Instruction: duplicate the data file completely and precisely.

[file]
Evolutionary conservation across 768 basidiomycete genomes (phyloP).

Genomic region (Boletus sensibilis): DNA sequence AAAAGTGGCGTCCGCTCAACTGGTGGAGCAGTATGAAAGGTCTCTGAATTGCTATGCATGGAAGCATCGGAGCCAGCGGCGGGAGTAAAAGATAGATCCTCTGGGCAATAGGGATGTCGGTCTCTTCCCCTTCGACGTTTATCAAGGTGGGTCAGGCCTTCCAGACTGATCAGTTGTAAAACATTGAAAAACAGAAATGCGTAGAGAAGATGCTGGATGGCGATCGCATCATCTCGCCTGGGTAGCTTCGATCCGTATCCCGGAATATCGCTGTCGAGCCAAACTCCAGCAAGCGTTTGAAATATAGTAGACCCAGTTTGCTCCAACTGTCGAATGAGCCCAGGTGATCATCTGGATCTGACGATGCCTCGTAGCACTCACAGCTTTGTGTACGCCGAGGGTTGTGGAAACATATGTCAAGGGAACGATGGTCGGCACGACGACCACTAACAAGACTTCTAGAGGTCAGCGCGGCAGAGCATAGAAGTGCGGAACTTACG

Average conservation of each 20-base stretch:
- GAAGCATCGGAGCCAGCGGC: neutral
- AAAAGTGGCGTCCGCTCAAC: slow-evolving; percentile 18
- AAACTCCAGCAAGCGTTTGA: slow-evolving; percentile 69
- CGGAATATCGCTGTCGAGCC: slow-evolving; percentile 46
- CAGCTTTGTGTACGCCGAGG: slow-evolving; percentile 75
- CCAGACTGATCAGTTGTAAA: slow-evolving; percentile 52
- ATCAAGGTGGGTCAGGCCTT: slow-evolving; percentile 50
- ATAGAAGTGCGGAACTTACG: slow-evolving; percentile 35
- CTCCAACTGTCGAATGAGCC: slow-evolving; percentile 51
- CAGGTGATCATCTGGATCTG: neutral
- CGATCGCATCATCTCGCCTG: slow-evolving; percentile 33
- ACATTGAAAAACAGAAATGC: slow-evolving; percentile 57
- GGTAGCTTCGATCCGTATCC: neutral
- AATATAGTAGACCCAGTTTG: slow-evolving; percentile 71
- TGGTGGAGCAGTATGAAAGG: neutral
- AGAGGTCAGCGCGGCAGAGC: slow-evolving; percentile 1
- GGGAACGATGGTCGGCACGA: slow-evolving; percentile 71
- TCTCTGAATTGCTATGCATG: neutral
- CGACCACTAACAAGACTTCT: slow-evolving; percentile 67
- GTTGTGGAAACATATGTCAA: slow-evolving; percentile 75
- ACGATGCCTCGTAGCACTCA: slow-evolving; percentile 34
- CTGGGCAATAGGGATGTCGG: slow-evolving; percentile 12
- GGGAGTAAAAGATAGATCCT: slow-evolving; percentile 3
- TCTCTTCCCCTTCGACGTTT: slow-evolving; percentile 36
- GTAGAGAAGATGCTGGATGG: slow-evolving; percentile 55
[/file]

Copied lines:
Evolutionary conservation across 768 basidiomycete genomes (phyloP).

Genomic region (Boletus sensibilis): DNA sequence AAAAGTGGCGTCCGCTCAACTGGTGGAGCAGTATGAAAGGTCTCTGAATTGCTATGCATGGAAGCATCGGAGCCAGCGGCGGGAGTAAAAGATAGATCCTCTGGGCAATAGGGATGTCGGTCTCTTCCCCTTCGACGTTTATCAAGGTGGGTCAGGCCTTCCAGACTGATCAGTTGTAAAACATTGAAAAACAGAAATGCGTAGAGAAGATGCTGGATGGCGATCGCATCATCTCGCCTGGGTAGCTTCGATCCGTATCCCGGAATATCGCTGTCGAGCCAAACTCCAGCAAGCGTTTGAAATATAGTAGACCCAGTTTGCTCCAACTGTCGAATGAGCCCAGGTGATCATCTGGATCTGACGATGCCTCGTAGCACTCACAGCTTTGTGTACGCCGAGGGTTGTGGAAACATATGTCAAGGGAACGATGGTCGGCACGACGACCACTAACAAGACTTCTAGAGGTCAGCGCGGCAGAGCATAGAAGTGCGGAACTTACG

Average conservation of each 20-base stretch:
- GAAGCATCGGAGCCAGCGGC: neutral
- AAAAGTGGCGTCCGCTCAAC: slow-evolving; percentile 18
- AAACTCCAGCAAGCGTTTGA: slow-evolving; percentile 69
- CGGAATATCGCTGTCGAGCC: slow-evolving; percentile 46
- CAGCTTTGTGTACGCCGAGG: slow-evolving; percentile 75
- CCAGACTGATCAGTTGTAAA: slow-evolving; percentile 52
- ATCAAGGTGGGTCAGGCCTT: slow-evolving; percentile 50
- ATAGAAGTGCGGAACTTACG: slow-evolving; percentile 35
- CTCCAACTGTCGAATGAGCC: slow-evolving; percentile 51
- CAGGTGATCATCTGGATCTG: neutral
- CGATCGCATCATCTCGCCTG: slow-evolving; percentile 33
- ACATTGAAAAACAGAAATGC: slow-evolving; percentile 57
- GGTAGCTTCGATCCGTATCC: neutral
- AATATAGTAGACCCAGTTTG: slow-evolving; percentile 71
- TGGTGGAGCAGTATGAAAGG: neutral
- AGAGGTCAGCGCGGCAGAGC: slow-evolving; percentile 1
- GGGAACGATGGTCGGCACGA: slow-evolving; percentile 71
- TCTCTGAATTGCTATGCATG: neutral
- CGACCACTAACAAGACTTCT: slow-evolving; percentile 67
- GTTGTGGAAACATATGTCAA: slow-evolving; percentile 75
- ACGATGCCTCGTAGCACTCA: slow-evolving; percentile 34
- CTGGGCAATAGGGATGTCGG: slow-evolving; percentile 12
- GGGAGTAAAAGATAGATCCT: slow-evolving; percentile 3
- TCTCTTCCCCTTCGACGTTT: slow-evolving; percentile 36
- GTAGAGAAGATGCTGGATGG: slow-evolving; percentile 55